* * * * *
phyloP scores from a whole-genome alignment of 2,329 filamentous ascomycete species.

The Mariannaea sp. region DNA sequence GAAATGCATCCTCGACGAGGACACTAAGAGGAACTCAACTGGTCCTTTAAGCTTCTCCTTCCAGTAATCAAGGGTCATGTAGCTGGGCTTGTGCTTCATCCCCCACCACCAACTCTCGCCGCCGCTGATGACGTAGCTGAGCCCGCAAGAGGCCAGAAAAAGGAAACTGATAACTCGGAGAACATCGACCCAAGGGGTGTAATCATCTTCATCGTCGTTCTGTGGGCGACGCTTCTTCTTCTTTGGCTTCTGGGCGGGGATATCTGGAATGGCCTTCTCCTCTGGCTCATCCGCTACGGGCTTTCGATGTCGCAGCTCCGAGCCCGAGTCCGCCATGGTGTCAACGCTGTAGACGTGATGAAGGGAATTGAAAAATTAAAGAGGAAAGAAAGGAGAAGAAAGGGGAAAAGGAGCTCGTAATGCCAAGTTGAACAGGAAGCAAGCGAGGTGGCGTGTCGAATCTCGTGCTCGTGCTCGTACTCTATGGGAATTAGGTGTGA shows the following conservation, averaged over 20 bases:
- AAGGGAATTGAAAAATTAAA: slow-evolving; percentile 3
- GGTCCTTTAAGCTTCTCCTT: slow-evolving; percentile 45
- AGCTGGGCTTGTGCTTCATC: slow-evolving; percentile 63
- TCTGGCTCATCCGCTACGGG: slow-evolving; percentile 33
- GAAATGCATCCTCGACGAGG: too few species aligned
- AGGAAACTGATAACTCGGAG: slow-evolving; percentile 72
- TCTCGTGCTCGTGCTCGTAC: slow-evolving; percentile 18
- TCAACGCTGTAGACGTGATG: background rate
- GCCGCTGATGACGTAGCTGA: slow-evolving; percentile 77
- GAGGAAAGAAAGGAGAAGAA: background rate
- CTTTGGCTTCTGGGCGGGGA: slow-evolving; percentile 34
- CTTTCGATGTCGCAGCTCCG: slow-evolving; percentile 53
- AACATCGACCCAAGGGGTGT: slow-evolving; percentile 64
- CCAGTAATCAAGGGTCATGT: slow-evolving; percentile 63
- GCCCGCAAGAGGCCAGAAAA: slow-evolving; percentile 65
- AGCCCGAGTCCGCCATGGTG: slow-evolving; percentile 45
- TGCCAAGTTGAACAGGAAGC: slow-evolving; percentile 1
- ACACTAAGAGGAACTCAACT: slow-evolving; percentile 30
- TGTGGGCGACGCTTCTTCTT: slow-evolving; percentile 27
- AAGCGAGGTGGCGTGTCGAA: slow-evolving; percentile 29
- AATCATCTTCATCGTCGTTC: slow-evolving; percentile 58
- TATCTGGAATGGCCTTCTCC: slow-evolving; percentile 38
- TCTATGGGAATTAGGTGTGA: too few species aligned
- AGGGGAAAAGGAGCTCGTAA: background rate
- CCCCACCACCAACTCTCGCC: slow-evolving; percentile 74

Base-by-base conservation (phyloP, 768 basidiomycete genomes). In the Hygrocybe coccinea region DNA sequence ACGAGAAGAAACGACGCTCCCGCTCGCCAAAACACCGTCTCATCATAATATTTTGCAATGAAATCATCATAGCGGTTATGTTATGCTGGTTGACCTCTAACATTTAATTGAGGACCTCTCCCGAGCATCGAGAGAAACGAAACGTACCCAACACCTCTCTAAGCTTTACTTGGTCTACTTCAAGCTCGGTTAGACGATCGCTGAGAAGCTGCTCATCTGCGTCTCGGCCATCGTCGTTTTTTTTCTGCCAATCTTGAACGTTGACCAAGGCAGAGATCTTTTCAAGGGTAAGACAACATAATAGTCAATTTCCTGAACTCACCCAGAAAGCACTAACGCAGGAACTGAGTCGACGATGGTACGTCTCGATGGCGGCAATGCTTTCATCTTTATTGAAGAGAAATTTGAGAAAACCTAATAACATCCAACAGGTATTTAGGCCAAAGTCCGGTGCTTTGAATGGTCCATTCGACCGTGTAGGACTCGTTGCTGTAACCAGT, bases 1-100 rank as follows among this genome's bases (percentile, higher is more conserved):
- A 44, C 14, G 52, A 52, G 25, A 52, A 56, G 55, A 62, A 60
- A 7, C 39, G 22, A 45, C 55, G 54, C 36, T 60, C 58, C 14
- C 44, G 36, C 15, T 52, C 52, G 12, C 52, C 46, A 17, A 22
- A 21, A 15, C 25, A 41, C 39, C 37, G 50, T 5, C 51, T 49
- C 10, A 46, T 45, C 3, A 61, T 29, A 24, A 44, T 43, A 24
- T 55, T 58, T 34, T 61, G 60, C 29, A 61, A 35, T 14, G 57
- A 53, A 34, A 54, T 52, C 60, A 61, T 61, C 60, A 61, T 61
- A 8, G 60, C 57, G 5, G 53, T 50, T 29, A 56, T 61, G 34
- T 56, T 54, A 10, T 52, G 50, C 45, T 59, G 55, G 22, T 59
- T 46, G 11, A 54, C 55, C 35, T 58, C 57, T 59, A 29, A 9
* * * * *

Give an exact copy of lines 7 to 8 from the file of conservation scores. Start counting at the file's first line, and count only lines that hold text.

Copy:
- GAAATGCATCCTCGACGAGG: too few species aligned
- AGGAAACTGATAACTCGGAG: slow-evolving; percentile 72